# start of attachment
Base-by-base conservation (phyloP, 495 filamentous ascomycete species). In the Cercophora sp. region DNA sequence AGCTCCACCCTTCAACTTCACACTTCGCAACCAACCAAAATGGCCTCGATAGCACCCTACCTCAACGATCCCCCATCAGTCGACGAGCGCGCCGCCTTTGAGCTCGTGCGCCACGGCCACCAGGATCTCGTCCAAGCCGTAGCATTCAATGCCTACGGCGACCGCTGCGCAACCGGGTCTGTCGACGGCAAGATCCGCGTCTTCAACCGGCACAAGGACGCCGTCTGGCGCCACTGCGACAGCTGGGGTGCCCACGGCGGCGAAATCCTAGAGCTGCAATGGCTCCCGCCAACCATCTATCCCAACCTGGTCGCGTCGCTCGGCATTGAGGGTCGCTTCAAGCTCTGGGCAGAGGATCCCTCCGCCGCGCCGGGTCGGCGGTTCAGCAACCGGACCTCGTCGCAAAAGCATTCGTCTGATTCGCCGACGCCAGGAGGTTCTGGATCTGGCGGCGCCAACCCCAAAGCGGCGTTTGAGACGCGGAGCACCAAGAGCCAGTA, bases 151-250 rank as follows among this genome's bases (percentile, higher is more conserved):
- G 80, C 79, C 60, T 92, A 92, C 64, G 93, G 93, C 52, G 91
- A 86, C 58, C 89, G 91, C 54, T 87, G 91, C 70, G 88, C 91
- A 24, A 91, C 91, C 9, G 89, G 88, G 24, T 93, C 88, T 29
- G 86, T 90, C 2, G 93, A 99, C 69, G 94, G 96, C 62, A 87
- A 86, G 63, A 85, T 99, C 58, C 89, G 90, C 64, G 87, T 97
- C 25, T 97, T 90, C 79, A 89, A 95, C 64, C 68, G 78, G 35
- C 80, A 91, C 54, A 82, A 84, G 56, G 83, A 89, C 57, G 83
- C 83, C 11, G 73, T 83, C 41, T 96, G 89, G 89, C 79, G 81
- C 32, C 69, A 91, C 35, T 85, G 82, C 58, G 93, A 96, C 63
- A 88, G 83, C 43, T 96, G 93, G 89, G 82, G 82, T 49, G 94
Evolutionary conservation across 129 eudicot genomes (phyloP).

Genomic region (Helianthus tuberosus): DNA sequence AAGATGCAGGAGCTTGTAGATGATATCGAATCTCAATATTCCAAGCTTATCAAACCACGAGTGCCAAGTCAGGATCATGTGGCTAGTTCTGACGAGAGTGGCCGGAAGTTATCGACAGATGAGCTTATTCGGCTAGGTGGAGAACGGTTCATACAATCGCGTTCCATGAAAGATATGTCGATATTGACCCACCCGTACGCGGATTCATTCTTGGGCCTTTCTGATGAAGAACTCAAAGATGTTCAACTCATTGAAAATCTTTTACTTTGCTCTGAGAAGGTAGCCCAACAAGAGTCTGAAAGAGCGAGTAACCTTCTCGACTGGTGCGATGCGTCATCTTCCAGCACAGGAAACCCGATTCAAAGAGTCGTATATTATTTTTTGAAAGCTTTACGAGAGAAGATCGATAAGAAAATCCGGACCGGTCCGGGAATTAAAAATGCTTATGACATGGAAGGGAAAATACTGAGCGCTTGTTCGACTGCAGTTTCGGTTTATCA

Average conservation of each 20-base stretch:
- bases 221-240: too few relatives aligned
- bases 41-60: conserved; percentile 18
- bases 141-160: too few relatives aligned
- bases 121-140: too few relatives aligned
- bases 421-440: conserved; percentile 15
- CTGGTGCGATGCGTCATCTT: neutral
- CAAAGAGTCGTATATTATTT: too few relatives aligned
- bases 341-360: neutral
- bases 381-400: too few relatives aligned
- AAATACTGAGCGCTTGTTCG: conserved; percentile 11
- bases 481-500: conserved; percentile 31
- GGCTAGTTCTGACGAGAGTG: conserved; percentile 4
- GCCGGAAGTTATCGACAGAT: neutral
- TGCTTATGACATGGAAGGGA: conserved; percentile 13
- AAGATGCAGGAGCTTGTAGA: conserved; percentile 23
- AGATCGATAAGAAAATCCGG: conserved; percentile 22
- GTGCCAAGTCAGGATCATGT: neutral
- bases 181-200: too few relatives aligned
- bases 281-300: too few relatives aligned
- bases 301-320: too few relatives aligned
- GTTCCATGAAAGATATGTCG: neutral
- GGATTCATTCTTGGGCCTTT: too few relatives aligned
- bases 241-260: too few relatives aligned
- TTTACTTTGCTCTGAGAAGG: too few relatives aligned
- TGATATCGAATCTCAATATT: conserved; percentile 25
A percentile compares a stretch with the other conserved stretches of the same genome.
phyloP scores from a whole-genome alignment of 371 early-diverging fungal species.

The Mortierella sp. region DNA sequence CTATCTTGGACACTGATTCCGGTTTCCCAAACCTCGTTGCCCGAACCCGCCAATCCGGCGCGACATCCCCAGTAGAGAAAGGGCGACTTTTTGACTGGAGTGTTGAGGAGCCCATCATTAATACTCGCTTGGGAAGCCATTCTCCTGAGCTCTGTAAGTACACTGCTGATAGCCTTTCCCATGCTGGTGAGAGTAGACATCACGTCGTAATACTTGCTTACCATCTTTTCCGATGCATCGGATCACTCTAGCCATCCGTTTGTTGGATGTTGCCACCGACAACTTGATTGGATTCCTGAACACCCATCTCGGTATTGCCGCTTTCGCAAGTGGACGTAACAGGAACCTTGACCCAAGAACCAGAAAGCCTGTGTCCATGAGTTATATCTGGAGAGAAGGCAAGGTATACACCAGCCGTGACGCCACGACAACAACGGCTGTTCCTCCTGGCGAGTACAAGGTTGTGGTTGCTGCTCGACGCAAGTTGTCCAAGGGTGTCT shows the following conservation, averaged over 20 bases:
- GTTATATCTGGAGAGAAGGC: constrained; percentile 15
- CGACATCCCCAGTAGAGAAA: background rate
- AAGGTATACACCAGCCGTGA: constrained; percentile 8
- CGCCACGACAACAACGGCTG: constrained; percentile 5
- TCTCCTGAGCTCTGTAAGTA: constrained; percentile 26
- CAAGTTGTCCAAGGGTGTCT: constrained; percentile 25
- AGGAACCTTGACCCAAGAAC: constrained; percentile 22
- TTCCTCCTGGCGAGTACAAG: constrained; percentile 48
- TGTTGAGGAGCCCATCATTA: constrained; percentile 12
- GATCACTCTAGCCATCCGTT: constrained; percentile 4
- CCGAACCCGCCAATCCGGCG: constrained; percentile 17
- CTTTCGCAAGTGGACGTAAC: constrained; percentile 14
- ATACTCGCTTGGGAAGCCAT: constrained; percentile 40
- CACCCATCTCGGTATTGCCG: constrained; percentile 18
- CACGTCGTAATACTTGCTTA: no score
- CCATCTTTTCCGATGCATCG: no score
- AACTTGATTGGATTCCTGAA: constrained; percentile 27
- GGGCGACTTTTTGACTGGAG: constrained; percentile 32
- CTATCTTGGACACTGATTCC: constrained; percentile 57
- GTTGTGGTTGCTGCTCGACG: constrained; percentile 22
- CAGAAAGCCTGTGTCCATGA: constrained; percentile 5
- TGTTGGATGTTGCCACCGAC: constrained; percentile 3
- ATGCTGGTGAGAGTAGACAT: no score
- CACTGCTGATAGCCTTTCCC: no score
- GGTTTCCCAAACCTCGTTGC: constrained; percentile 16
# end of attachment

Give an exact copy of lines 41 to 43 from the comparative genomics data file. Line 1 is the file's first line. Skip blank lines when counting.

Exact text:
phyloP scores from a whole-genome alignment of 371 early-diverging fungal species.

The Mortierella sp. region DNA sequence CTATCTTGGACACTGATTCCGGTTTCCCAAACCTCGTTGCCCGAACCCGCCAATCCGGCGCGACATCCCCAGTAGAGAAAGGGCGACTTTTTGACTGGAGTGTTGAGGAGCCCATCATTAATACTCGCTTGGGAAGCCATTCTCCTGAGCTCTGTAAGTACACTGCTGATAGCCTTTCCCATGCTGGTGAGAGTAGACATCACGTCGTAATACTTGCTTACCATCTTTTCCGATGCATCGGATCACTCTAGCCATCCGTTTGTTGGATGTTGCCACCGACAACTTGATTGGATTCCTGAACACCCATCTCGGTATTGCCGCTTTCGCAAGTGGACGTAACAGGAACCTTGACCCAAGAACCAGAAAGCCTGTGTCCATGAGTTATATCTGGAGAGAAGGCAAGGTATACACCAGCCGTGACGCCACGACAACAACGGCTGTTCCTCCTGGCGAGTACAAGGTTGTGGTTGCTGCTCGACGCAAGTTGTCCAAGGGTGTCT shows the following conservation, averaged over 20 bases:
- GTTATATCTGGAGAGAAGGC: constrained; percentile 15